Remember the 28-unit building in Over the Rhine? The previous owner of that building told me that he would buy the building back from me after a few years. Four years have passed since I took over and he was true to his word - he made me an offer I couldn’t refuse and we didn’t even negotiate. My sales price - $280,000 is double what I paid for!
Some of you might ask why would I sell a cash machine like that. There were 2 reasons.
It was a win for the previous owner-seller-turned-buyer again of that 28-unit property. Because OTR was gentrifying, I am sure he would be able to sell that building for maybe even double what he bought it for.
Then 2008 Happened!
Anyway, I love 2008-2009. There were so many deals - it was a crazy time and there were some crazy deals that were crazy profitable! (I know - I said crazy three times in one sentence!)
One crazy deal was this desperate seller of a mansion. In 2007, this house appraised for over $600,000. He begged me to buy it for $300,000. I told him “NO”.
He then went back and told me he would pay me to take this house. He offered me $100,000 cash at closing! I told him “NO”.
Then he told me he would add 2 small houses on top of the deal. I finally said “YES”.
These 2 houses though needed about $30,000 to $40,000 in work. In just 60 days after we did the work, we sold these 2 houses and bought 4 houses which we rented and generated $2,000/month in cashflow. I also sold that $300,000 house for pretty much what I paid for but the real money came from cash at closing and those 2 free houses!
Then, I used that cash to buy non-performing notes. Ohhh man, those were really good times! I bought notes and sold them and made a whopping $300,000 profit! Wow.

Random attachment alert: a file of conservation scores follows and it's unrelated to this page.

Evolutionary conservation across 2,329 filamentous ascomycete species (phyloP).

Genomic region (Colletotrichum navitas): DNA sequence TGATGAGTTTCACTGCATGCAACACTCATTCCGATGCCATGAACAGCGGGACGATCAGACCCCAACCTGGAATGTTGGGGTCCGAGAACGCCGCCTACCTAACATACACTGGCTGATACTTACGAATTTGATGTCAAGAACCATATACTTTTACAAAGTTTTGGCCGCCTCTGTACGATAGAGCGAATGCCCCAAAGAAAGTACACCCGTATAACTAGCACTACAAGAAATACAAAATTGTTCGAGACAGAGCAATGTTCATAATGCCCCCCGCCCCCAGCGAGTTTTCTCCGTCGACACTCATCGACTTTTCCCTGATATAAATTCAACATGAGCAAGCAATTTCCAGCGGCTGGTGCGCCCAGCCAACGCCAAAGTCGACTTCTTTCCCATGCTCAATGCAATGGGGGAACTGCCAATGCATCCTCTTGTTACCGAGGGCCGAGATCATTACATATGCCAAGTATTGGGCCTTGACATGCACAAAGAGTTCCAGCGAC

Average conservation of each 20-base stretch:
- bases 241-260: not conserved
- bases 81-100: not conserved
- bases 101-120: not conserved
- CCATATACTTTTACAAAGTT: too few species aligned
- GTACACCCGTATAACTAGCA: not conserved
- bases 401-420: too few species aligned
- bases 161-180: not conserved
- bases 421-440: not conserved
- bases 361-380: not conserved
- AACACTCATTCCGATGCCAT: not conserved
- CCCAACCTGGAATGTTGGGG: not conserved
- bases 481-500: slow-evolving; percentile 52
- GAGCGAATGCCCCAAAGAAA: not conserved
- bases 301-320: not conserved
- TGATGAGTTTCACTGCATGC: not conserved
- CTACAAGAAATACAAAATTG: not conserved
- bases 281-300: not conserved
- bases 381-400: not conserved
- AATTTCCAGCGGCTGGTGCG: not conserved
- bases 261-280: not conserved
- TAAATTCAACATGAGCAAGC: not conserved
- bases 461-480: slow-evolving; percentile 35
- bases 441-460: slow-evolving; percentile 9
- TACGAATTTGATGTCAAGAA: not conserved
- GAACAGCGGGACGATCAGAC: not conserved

I could talk more and more about the many deals I did but I won’t bore you with all the details. I just like to mention that my growth as a real estate investor happened slowly at first and then like a 14 year old guy, my portfolio had some growth spurts.
One growth spurt happened after I bought the 28-units. Another growth spurt happened when I realized I could hire property managers and teach them my system for managing these problem properties in war zones (so now I can scale).
Another growth spurt happened when I sold the 28 units and I met my business partner Nate. He was a lot better than me at construction. His expertise with construction allowed us to get into commercial properties and have ownership interests in them even when we don’t put our own money in those deals!
Still another growth spurt happened with a 48-unit property (and I talked about this property). We made over $1MILLION on it.
And my latest growth spurt happened when I focused on acquiring hotels and doing developments.
And then I woke up one day and I realized I have acquired over 1,000 apartment units and now partners with a group which has acquired over 5,000 hotel units. I couldn’t believe it.
What I Learned When Building an Empire
In 2016, I bought a brand new Escalade for cash simply because I can. This was my vision back in my “Four flats” period of my life (see Part 1). My vision became my reality!
I also bought 2 Rolex watches - one for me and one for my brother-in-law...also for cash. My partner Nate bought a Bentley for him and a Bentley for his wife (I try to be less flashy than that). The passive income we receive from our properties more than pay for these luxuries and once in a while you got to reward yourself.
Anyway, here are three things I learned that I want to share with you if you want to build a real estate empire: